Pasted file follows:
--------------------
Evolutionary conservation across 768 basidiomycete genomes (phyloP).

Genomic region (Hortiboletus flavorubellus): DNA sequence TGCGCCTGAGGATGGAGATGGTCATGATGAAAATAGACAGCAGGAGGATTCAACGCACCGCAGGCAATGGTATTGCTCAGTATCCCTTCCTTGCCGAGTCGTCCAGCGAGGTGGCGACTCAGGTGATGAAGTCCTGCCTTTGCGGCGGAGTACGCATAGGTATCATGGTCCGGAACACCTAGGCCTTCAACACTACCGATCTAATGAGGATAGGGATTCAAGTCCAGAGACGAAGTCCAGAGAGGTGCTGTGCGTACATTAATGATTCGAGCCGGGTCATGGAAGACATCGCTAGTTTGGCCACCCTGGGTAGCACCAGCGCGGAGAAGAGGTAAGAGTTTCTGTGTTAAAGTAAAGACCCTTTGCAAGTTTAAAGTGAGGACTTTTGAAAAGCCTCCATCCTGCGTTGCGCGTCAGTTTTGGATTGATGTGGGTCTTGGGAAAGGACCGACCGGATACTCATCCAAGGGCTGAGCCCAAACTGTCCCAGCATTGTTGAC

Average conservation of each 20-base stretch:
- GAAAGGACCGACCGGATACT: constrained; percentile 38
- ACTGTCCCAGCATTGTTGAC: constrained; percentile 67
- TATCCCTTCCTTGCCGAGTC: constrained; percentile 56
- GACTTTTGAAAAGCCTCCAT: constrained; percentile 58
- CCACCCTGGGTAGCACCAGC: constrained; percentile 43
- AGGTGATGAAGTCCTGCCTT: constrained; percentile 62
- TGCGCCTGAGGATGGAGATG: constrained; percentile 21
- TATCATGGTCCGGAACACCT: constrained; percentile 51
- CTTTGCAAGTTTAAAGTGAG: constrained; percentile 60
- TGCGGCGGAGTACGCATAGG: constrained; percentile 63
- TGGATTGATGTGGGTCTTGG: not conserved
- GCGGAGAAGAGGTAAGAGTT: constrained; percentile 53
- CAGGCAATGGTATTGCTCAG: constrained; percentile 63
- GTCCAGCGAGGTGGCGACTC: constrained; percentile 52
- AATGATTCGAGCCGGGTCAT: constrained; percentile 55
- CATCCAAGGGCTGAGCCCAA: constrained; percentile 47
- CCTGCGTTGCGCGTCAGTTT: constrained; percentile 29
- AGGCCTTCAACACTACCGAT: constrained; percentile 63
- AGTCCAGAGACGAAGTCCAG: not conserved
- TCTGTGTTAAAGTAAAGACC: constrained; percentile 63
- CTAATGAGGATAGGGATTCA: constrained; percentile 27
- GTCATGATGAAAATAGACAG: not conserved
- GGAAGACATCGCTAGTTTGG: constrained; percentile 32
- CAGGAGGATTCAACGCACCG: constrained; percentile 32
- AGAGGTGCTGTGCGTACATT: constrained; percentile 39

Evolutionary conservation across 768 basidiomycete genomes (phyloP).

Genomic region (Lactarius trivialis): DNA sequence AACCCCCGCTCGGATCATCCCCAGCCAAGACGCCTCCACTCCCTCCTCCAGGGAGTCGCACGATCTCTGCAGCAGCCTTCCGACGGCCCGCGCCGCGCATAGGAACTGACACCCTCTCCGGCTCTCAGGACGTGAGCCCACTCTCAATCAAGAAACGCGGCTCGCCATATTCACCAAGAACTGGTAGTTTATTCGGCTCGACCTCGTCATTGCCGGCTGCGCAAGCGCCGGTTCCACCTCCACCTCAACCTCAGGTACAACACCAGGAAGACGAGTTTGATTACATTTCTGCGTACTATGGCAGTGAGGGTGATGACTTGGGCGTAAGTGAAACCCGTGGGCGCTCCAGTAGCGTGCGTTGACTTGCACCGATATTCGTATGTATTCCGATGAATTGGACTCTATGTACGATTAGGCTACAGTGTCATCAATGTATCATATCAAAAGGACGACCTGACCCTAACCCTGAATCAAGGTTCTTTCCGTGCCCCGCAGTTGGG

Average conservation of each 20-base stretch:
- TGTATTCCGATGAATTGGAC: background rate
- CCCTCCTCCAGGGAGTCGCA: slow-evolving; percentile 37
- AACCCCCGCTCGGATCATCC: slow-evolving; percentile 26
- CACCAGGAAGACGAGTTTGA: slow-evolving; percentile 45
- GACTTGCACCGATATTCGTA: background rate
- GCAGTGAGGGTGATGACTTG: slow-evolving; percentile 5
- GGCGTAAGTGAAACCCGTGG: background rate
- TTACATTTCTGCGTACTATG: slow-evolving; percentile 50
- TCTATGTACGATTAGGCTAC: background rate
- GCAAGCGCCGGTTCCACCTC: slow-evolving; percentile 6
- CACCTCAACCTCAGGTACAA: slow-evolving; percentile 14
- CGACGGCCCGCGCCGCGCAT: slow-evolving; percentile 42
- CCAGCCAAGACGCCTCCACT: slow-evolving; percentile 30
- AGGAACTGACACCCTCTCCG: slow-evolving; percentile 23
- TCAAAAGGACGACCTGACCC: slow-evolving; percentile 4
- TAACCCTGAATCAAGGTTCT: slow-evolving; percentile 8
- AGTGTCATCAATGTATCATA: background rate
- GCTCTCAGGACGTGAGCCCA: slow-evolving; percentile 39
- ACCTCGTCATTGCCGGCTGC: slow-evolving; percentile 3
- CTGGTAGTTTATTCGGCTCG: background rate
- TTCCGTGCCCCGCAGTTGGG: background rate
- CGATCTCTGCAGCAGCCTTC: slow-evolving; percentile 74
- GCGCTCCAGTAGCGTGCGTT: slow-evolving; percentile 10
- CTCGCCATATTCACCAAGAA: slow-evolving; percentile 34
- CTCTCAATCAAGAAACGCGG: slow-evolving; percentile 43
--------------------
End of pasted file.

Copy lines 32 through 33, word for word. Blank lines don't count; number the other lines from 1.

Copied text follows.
- TGTATTCCGATGAATTGGAC: background rate
- CCCTCCTCCAGGGAGTCGCA: slow-evolving; percentile 37